Traditional high street banks that were already under pressure from challenger digital banks are now under more pressure as an impact of the global COVID-19 pandemic. In Europe, especially, where there has been an extended lockdown by the Government, banks have been left with no choice but to rely on digital methods to service new and existing customers.
One simple example where some banks have taken the hardest hit is increased cost for their customer service. The primary reason for this increased cost is some banks are forwarding calls from their customer service numbers to mobile phones that they provided in an emergency to their customer service staff. Had the banks migrated to a cloud-based contact center solution, it would have been a lot easier for the banks to deal with the situation.
To take the customer service example further, banks need to think of integrating AI/ML lead chatbots that can deal with the majority of the customer queries and only requiring a fraction of them needing human interaction. The overall impact is reduced unit cost for customer service.
The other end of the spectrum which is much more complex for the CIOs to solve is the mix of legacy systems.
Banks with legacy Systems need a major transformation but involves alignment with stakeholders (business) to review their existing transaction and business processes. These processes need a major overhaul prior to implementing advanced digital capabilities.
Let’s take an example of mortgages which is a highly profitable and sustainable business for banks. Though banks have digital banking, for most banks, one has to apply for a mortgage from outside their digital banking platform. The reason, the mortgage technology is a legacy platform on mainframes. This means that even if the banks have all the personal information about an existing current account holder, he/ she has to start by filling in basic information such as name, date of birth, address, etc to go through a mortgage application process.
It is, therefore, no surprise that the fall-off rate for banks is between 80% to 90% meaning that only 10% to 20% of applicants who go online on the bank’s platform to apply for a mortgage, actually complete the process.
As an effect of all this, even in the current digital age, over 60% of the mortgage applications for banks are via intermediaries.
This is a huge opportunity for banks to engage directly with customers and generate new revenue channels such as life insurance and home insurance products that you may be offering and very likely that the customer needs these product purchases along with the mortgage.
The CIOs in the financial services industry also have another hurdle or challenge that they have been grappling with for a number of years. Business stakeholders often make decisions on which software product or services to buy leaving the CIOs and their team to then figure out the complexities of making the product work in the bank’s technology ecosystem.
Having proprietary technology that only the OEM can support or maintain is a big challenge for the CIOs and have the CIOs need to be part of strategic discussions, where they can influence or challenge other executives’ thinking on how the business can best use technology.
The main difference between the challenger banks / FinTech and the high street banks is that the challenger banks do not carry the burden and complexities of legacy platforms that high street banks do.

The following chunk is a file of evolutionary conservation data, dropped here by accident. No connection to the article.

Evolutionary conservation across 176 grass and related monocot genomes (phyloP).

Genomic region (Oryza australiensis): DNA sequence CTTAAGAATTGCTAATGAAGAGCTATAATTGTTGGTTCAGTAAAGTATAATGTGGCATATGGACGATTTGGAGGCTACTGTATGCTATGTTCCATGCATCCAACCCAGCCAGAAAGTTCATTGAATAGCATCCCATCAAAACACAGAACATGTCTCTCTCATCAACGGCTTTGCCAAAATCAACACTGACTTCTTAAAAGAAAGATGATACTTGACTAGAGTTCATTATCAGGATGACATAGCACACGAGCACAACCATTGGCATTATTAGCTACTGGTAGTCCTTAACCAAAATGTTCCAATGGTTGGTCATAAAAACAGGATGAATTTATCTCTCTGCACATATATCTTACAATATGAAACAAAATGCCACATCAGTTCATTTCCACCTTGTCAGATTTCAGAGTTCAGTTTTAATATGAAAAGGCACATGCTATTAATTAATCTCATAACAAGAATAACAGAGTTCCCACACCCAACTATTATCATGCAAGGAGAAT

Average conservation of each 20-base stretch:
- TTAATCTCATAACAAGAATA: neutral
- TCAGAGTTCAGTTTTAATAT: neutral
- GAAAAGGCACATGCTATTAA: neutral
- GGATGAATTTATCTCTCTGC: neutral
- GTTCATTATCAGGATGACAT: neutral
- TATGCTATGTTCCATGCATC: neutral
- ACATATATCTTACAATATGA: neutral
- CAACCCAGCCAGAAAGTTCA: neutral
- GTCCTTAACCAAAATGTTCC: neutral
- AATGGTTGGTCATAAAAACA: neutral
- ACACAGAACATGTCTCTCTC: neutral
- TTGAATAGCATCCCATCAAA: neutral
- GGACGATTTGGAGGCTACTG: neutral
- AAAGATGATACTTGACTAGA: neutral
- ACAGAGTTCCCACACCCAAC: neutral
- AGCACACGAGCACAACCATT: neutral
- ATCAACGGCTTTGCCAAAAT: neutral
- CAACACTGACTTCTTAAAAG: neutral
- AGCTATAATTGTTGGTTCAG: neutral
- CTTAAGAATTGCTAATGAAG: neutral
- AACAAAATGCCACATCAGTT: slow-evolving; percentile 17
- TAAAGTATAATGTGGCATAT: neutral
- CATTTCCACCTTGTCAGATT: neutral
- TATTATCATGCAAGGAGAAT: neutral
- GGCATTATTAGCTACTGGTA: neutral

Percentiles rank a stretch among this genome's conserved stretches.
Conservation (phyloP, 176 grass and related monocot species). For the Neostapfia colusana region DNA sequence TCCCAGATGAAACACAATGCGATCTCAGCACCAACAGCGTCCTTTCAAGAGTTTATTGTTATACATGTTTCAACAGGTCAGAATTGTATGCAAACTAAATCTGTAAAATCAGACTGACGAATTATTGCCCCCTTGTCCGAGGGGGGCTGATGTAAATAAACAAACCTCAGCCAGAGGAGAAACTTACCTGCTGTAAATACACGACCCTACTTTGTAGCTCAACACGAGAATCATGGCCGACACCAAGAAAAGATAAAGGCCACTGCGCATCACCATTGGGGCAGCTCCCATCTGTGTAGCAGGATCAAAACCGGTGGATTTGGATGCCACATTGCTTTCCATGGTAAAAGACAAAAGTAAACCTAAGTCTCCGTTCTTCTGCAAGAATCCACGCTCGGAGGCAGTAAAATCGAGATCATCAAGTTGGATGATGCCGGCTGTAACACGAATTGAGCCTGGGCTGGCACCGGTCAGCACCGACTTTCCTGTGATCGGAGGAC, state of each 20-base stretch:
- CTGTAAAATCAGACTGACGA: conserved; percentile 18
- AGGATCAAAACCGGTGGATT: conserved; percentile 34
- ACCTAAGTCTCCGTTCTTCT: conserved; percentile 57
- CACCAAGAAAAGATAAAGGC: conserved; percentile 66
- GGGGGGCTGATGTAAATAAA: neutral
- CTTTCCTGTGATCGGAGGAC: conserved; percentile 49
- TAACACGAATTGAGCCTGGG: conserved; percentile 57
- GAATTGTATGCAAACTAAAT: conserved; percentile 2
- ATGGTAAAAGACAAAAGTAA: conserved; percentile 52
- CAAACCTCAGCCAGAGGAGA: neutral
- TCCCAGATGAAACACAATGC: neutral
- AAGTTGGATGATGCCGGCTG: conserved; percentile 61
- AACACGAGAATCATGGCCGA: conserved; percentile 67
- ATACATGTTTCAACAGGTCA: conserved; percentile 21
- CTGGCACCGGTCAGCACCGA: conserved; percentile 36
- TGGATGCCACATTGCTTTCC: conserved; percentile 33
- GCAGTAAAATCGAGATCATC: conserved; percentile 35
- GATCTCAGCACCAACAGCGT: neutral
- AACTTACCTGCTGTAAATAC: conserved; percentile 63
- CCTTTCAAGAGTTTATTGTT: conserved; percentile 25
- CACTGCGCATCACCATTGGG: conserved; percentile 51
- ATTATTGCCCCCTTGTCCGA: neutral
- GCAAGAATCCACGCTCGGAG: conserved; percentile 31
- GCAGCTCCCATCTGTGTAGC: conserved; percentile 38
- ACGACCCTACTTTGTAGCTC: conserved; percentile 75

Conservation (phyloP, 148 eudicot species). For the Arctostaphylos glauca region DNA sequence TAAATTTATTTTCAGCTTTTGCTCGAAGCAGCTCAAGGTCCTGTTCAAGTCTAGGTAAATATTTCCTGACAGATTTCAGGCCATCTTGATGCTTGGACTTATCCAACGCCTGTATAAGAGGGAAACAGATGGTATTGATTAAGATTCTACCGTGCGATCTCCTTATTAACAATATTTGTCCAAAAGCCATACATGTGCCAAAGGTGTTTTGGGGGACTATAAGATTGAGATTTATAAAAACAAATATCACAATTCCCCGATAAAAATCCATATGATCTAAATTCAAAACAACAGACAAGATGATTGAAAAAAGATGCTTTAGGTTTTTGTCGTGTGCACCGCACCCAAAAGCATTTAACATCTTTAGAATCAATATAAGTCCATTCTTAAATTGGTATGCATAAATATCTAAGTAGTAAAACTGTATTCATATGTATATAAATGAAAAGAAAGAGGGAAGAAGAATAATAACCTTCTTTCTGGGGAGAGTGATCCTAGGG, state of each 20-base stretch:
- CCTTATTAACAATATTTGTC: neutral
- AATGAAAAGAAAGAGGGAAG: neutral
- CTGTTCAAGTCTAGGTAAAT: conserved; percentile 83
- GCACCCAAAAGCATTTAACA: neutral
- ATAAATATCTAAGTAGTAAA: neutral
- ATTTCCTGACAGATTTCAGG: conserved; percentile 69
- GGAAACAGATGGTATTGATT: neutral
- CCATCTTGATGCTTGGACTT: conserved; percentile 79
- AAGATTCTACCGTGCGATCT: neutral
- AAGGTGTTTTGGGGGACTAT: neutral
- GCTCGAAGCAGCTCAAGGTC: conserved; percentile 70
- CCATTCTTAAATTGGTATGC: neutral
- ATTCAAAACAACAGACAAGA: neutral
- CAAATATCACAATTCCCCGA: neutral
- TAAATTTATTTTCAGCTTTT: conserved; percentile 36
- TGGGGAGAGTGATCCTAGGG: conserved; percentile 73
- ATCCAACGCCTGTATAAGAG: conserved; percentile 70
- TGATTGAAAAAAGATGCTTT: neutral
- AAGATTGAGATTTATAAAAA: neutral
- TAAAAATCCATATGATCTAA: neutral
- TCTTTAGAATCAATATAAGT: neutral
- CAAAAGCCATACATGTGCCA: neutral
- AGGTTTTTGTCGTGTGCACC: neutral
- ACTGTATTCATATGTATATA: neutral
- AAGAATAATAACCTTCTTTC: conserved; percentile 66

The challenger banks and the FinTechs run on flexible, scalable, relatively simple software foundations that enable the CIO team to bring out products quickly and efficiently—a practice that delivers immense value to the business.
To support this flexible/agile way of working, it is equally important for the CIOs to ensure that they are no tied into long-term contracts with their technology providers.
Technology providers often incentivise financial services organisations to sign longer deals – 5 years or sometimes 10 years license agreement.
On the face of it, this may seem an attractive proposition for the bank, however, what it does is taking away the flexibility to change or increase the cost of change which can act as a deterrent to your ambitions or strategic objectives of enabling or enhancing existing digital services.
A few years ago, the Information Security role sat within the CIO’s remit, but many organisations now have a Chief Information Security Officer (CISO).
Organisations have also learned the importance of Data and Chief Data Officer (CDO) roles have also evolved.
The implications of all these in the current environment is that the CIOs not only need to work and collaborate with business stakeholders but also with other technology stakeholders such as Chief Information Security Officer, Chief Digital Officer, Chief Data Officer and Chief Technology Officer to name a few.
Several reports indicate that the role of the CIO will not exist over the coming years. I would differ on this.
The IT operating model needs to change from its historical structures so that it can deliver a seamless operating environment (normally referred to as customer/user experience (CX / UX) in the current world) that delivers new value.
The CIO role will not go away but instead, transform where the new age digital CIOs will need a much higher level of competencies and skills that was required a few years ago.
The prior focus was on running the IT operations or keeping the lights on (infrastructure, ensuring applications are maintained and in compliance, etc.).
Although those functions remain, the new age digital CIOs will focus on building and operating the new digital and data platforms and new digital operating models that are reshaping the competitive landscape in the financial services industry globally.